The Highest Resource

by Andrew Kimble

On December 29, 1937, Howard Thurman delivered an address at the National Methodist Student Conference titled The Sources of Power for Christian Action.  The address answers questions about the why of Christian action and the meaning of Christian action.  It is within this context that Thurman deals with the technique of moral appeal, how to resolve a conflict of loyalties, and discusses the spiritual resources necessary for Christian action in the midst of struggle.

It takes effort to better understand the language and nature of Howard Thurman.  Many people acknowledge his legacy but rarely have the opportunity to wrestle with his messages.  I thought it would be cool to lift a segment from The Sources of Power for Christian Action titled “The Highest Resource.”  It has been central to my reflections on God and always reinforces my interest in prayer.  My hope is that in the careful reading of this passage you, too, will find something worth wrestling with.  

The Highest Resource

The ultimate spiritual resource for Christian action, of course, is God. And I say this with cold objective deliberation. For many of the tasks to which we are committed it will be enough to get the inspiration and the strength that come from the consciousness of high endeavor. For many of the things that we have to do, it will be enough to know that we have entered actively into fellowship with Jesus Christ. For still other tasks we may find all the resources needful in a sense of community with a select group of like-minded seekers and achievers of the good life for themselves and their age. But, fundamentally, in the task that calls for the complete transformation of the world and the redemption of man and society from evil only an infinite source of strength and power can meet the demand.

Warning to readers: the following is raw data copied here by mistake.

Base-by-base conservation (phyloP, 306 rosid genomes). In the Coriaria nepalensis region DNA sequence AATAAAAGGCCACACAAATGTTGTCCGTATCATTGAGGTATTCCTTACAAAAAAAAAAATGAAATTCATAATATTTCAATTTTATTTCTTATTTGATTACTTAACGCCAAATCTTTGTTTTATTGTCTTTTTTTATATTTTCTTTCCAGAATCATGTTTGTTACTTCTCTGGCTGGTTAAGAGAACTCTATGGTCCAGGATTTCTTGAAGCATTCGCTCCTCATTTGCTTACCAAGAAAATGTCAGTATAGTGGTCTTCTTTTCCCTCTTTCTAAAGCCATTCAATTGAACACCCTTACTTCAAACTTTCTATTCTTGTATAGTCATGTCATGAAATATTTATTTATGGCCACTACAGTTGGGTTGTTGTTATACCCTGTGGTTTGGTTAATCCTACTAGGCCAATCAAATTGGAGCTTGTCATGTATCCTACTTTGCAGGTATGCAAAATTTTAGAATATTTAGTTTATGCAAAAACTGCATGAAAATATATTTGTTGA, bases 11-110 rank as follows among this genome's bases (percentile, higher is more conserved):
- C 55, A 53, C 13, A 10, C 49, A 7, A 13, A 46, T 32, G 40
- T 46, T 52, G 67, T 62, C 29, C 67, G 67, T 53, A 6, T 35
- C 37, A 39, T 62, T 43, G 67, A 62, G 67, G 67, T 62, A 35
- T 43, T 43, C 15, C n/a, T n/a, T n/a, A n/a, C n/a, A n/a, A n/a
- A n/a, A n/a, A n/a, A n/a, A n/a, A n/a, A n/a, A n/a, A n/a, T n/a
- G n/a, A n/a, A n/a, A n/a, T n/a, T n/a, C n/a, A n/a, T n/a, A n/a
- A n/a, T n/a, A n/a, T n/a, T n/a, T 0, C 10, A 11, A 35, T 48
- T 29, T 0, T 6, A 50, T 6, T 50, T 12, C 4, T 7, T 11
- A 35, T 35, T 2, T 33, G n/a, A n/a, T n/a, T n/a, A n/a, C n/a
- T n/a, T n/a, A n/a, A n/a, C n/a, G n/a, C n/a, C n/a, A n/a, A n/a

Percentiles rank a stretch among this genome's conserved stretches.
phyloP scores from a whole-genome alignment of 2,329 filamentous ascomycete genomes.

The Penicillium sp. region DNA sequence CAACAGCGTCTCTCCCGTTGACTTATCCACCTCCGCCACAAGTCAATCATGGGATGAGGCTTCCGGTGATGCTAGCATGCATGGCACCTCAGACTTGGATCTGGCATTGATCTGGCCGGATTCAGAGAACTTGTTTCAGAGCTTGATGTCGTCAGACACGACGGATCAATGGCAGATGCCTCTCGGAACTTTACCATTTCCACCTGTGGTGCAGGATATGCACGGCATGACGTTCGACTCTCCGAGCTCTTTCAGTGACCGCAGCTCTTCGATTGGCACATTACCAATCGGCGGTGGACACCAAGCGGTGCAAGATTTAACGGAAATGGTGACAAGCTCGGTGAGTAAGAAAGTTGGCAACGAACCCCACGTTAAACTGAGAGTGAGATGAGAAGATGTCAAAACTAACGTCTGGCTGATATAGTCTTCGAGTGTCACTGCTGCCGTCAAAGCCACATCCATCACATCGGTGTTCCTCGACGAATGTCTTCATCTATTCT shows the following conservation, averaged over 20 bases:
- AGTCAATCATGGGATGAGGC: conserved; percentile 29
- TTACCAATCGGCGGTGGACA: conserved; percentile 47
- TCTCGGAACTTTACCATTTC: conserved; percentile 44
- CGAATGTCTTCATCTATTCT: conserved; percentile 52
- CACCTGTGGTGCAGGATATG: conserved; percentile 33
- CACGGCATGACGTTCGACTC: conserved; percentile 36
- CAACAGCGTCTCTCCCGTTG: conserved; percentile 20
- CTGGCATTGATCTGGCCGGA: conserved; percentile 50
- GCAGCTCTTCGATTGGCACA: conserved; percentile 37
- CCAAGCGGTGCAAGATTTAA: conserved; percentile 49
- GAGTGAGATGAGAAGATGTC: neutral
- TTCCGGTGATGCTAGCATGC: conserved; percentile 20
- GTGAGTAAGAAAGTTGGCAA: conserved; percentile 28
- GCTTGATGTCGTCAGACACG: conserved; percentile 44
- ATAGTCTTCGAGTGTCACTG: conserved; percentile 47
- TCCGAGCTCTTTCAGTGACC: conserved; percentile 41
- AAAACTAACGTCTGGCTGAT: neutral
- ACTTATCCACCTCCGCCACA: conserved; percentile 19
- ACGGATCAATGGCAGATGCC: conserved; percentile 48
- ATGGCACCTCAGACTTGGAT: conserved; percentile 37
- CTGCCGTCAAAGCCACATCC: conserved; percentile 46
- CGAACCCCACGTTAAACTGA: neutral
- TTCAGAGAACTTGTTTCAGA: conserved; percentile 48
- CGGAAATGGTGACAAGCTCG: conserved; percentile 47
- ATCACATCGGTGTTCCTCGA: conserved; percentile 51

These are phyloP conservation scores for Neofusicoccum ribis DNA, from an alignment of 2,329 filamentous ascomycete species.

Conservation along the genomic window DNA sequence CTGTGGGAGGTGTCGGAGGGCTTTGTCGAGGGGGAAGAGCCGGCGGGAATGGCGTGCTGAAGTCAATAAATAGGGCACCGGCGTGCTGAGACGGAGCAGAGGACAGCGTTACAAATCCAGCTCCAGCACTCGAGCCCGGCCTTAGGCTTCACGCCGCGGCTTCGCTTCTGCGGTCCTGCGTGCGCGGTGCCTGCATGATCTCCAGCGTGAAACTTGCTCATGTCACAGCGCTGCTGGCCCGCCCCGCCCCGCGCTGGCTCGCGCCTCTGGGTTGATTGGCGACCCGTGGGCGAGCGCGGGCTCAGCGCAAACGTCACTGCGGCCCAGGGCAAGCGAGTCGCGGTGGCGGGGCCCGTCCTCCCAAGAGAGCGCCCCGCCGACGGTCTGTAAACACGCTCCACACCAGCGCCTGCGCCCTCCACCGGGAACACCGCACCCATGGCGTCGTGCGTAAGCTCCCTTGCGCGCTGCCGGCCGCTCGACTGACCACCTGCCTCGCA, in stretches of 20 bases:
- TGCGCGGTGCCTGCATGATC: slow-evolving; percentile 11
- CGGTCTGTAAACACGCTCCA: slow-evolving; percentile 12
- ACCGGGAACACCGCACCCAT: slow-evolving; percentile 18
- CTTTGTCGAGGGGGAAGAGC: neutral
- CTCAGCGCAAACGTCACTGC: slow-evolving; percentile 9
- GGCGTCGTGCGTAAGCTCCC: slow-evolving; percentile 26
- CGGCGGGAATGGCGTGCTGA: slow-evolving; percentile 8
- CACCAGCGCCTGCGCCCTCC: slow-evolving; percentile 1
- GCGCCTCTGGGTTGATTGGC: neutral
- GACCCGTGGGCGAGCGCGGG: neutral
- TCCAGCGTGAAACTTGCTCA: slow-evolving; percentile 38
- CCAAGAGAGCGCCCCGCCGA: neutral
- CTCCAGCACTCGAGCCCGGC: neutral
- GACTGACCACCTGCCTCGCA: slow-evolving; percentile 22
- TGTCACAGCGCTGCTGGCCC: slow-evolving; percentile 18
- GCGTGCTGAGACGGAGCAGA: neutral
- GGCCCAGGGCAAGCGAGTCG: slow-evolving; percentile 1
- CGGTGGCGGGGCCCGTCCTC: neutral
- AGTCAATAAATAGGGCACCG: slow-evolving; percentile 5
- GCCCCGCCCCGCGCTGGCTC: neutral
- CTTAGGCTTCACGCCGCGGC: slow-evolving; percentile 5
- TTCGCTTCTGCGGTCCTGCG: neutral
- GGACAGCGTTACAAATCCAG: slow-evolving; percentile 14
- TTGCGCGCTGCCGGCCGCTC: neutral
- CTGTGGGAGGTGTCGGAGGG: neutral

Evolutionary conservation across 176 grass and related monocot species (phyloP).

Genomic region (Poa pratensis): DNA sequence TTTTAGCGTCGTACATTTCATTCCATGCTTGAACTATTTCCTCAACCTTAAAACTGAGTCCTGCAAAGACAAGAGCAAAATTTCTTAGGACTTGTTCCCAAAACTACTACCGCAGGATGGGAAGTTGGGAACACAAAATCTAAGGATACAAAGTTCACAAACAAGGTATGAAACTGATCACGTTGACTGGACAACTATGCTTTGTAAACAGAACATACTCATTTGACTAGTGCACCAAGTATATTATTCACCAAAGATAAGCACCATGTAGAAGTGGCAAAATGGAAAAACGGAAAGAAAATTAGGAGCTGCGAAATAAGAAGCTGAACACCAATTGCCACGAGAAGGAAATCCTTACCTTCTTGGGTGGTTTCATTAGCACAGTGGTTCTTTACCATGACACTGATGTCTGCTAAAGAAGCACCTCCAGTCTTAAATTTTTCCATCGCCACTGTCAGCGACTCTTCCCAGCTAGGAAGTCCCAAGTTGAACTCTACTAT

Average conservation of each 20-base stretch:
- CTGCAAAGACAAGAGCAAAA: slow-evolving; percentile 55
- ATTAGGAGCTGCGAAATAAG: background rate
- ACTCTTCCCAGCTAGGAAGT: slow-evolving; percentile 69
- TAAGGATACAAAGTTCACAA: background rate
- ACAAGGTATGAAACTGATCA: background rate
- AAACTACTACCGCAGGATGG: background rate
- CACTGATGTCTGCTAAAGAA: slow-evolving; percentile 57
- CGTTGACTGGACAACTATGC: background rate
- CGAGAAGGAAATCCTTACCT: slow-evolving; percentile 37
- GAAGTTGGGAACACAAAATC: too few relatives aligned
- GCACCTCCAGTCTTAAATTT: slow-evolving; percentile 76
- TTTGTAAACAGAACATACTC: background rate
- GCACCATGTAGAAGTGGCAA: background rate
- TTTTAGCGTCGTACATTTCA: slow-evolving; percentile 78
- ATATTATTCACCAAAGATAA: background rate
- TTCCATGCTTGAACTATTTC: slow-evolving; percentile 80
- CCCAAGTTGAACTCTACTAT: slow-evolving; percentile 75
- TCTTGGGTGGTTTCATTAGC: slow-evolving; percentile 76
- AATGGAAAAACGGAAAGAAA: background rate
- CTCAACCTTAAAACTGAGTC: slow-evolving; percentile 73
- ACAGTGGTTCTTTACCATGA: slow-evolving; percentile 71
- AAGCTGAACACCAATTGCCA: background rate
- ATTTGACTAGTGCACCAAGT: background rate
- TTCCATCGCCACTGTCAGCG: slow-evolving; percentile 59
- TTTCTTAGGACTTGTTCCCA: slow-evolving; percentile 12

To state it categorically, only an infinite resource can meet an infinite need. And particularly is this true when one comes face to face with the deep abysmal churnings of evil resident in one’s own life and character. For the same thing that the Christian is seeking for himself, namely salvation from evil in particular and the root of evil in his own spirit; there must be something that can absorb all the limitations of one’ life, limitations of personality, limitations of thought, limitations of action, limitations of desire, and it seems to me that God is the only answer.

And how is this true? It is true because in the first place I must have a guarantor of my deeds, a guarantor of my values in the clear lucid light of which I can see myself as I am, stripped bare of all pretense, of all subterfuge, of all artificiality. And once I have seen it, I know what it is that I seek and I know what it is that society needs. I know then what is the be-all and end-all of living.

Prayer, which offers the method does several things for me. It grows out of an imperative urgency of trust. It enables me to keep fresh in my spirit the dedication to which my life is given. It provides a sense of power that makes courage and purposefulness possible for one as limited as I am. It gives abundance of freedom and joy because it destroys fears. It clarifies the conflicting issues that naturally arise out of any form of action, so that against the darkness of the age I can see the illumined finger of God guiding me in the way that I should go, so that high above the clash of arms in the conflict for position, for rights, for status, for place, for priority, I can hear speaking distinctly and clearly to my own spirit the still small voice of God, without which nothing has meaning quite, with which all the rest of the journey, however difficult, however painful,  however devastating, will be filled with music all its own and even the stars in their courses and all the wooded world of nature participate in the triumphant music of my heart.” —Howard Thurman



Andrew Kimble is a first year MDiv student from Los Angeles, California.  He loves good music, coffee, medium porterhouse steaks, and chess.  He is an advocate for social and economic justice.

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